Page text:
The United States GPS program was the first real successful venture into global satellite navigation, but as more countries enter the GNSS market, for the U.S. to stay ahead we have to continue to innovate and expand. That means updating satellites and ground stations, which is exactly what the GPS III satellites were expected to do. However, these satellites have seen setback after setback and now the USAF is reporting that the project is more than two years behind schedule and already $700 million over budget.
Inside GNSS wrote a fantastic article outlining the Senate Subcommittee Hearing held recently in regards to the GPS III program, and as it turns out both the GPS III satellites AND the ground system development have been delayed by “an array of issues” including engineering shortcomings, mismanagement, oversight, and all other number of factors.
Christina Chaplain, director for Acquisition and Sourcing Management at the Government Accountability Office (GAO) estimated that the updates for the GPS ground control segment, which pinpoints the GPS satellites, is behind by about four years. Furthermore, the estimated contract cost for the total system upgrade has more than doubled: from $886 million in February 2010 to $1.98 billion in 2015. Chaplain, in her written testimony, said that the total program cost has risen from $3.5 billion to $4.1 billion.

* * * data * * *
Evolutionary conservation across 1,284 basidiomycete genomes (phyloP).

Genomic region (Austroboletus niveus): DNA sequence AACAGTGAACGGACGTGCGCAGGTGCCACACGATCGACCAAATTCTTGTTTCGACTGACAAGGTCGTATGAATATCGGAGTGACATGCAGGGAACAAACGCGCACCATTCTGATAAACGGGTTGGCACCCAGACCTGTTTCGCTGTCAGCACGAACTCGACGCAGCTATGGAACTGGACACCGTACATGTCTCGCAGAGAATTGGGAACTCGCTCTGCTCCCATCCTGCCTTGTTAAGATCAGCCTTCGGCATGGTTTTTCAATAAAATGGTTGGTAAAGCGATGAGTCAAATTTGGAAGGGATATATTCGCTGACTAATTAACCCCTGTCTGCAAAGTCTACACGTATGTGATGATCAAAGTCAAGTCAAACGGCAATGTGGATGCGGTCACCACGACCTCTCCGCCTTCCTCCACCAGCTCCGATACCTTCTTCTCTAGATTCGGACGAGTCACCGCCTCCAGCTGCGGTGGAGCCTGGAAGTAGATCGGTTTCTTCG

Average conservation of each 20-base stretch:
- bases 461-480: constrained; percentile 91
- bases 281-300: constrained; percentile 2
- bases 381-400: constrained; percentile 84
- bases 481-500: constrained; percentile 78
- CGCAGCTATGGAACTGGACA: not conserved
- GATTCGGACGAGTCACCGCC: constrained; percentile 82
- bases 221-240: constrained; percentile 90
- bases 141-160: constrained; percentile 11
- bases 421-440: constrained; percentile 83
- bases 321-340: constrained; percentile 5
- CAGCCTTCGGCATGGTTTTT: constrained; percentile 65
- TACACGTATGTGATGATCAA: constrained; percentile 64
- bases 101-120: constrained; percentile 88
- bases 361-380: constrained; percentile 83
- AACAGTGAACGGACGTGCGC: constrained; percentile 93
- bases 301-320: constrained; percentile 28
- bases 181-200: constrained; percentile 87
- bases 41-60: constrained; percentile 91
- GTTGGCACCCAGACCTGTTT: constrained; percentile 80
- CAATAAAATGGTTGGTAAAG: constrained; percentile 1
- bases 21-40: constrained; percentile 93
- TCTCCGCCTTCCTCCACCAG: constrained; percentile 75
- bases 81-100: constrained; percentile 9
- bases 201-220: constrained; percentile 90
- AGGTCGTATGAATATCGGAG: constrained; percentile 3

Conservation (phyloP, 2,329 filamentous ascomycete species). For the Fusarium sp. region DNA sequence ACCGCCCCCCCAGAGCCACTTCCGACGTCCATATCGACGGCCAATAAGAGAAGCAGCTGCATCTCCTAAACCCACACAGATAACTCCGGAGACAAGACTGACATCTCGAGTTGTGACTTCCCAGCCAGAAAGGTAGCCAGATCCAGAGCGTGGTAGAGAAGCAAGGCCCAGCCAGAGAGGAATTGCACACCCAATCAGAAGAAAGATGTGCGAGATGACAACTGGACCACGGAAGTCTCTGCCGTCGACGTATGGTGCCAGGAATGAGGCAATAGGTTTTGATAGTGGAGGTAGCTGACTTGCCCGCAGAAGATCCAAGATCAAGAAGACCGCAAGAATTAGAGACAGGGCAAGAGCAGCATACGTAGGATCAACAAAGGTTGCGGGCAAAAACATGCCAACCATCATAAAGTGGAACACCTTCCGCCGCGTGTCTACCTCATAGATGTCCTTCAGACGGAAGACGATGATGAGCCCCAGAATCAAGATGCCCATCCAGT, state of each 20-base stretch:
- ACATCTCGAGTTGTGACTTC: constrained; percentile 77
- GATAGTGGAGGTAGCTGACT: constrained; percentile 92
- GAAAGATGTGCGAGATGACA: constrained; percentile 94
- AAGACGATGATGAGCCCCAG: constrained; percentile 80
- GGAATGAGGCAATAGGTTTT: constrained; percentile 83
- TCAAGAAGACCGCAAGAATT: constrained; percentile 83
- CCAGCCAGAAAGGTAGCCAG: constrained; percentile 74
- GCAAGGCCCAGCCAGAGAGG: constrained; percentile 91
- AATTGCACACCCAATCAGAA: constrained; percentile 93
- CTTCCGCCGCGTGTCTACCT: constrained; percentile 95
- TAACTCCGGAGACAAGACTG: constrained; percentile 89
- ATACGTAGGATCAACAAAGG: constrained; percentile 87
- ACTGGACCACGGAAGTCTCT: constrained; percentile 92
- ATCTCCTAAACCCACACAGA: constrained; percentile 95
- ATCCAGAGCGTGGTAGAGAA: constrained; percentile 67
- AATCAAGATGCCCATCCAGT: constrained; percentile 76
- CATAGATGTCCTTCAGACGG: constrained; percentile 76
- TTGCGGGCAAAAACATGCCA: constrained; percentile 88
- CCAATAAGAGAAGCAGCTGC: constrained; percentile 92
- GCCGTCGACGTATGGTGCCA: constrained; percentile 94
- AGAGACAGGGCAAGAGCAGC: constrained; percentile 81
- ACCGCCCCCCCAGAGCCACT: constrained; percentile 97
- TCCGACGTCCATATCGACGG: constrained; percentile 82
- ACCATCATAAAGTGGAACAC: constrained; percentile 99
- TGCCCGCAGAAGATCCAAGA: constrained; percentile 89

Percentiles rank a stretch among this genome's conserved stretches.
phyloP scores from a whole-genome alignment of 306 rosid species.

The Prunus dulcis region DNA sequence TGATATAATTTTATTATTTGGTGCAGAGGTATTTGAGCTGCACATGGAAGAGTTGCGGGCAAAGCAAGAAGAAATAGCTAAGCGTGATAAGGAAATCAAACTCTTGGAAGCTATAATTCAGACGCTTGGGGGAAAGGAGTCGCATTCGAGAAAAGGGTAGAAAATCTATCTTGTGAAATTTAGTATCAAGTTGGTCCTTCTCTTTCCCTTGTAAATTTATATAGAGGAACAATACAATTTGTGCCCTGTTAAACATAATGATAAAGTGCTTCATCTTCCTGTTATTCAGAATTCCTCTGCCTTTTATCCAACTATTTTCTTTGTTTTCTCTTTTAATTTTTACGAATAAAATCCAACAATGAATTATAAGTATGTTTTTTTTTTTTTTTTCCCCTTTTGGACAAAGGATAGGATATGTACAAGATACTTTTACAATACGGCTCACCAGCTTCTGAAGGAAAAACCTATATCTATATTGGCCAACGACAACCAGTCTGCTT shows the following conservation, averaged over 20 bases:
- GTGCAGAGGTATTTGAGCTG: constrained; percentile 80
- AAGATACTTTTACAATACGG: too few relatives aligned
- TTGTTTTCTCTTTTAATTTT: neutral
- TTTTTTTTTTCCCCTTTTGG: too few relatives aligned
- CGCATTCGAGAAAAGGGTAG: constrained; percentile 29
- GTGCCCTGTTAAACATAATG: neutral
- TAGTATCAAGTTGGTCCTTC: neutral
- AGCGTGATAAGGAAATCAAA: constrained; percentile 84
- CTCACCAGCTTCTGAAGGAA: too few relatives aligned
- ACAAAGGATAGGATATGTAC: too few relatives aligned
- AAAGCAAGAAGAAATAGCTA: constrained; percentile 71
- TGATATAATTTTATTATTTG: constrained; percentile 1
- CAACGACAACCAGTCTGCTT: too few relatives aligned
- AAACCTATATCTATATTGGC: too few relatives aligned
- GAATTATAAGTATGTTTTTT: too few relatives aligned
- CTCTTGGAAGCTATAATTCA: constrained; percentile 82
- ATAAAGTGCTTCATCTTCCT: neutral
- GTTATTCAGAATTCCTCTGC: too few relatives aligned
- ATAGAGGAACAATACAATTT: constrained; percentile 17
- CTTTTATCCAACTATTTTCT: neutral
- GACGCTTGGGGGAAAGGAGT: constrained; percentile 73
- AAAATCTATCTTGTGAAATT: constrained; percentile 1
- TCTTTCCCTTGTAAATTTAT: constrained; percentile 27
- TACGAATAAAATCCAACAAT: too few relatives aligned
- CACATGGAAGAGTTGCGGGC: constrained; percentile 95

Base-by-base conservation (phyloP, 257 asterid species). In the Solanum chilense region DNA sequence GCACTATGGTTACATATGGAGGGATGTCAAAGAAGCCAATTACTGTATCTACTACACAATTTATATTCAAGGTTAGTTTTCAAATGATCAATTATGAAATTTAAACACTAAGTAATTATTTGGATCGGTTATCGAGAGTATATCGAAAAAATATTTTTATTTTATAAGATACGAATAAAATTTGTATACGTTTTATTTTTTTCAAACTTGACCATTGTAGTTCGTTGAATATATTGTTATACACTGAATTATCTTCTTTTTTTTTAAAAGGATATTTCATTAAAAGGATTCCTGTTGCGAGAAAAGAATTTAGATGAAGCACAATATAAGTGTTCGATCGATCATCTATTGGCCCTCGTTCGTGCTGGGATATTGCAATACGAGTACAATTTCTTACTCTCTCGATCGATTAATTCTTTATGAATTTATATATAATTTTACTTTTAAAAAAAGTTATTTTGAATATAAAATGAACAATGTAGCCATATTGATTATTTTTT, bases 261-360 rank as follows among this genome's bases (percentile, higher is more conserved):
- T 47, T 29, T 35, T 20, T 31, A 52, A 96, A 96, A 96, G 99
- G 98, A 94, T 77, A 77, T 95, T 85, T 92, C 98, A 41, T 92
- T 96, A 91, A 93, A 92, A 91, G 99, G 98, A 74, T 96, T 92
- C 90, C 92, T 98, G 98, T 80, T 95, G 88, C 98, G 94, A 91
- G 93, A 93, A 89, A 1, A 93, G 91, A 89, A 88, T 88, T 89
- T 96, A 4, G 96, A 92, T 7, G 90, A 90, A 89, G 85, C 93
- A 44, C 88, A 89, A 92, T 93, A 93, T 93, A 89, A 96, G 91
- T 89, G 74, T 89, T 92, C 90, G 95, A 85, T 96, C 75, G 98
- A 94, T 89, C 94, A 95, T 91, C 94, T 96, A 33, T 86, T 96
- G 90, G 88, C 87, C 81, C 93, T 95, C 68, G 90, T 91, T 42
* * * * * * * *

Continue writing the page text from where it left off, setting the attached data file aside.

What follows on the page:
This doesn’t bode very well for 2017 launch of the GPS III satellites that are currently in production, as the ground system is outdated enough that it’s unlikely that the improved satellites will work without some tweaking of the ground stations. Without those ground stations up to date, the satellites won’t know where the satellites are and therefore calculating other things becomes impossible. Chaplain said that she thought the Air Force would likely have to find a “workaround solution” for using the satellites.
Personally, I’m not really sure how anything could go that far over budget before someone noticed and decided to step in and take action. The Inside GNSS article features several quotes from Sen. John McCain attempting to pinpoint who, exactly, was to blame for the problem, but I’m not sure that really matters. It’s a good thing the current GPS satellites work just fine or we’d be in a lot more trouble.
To read more about the horrible budgeting and mismanagement, head over to Inside GNSS for the full story.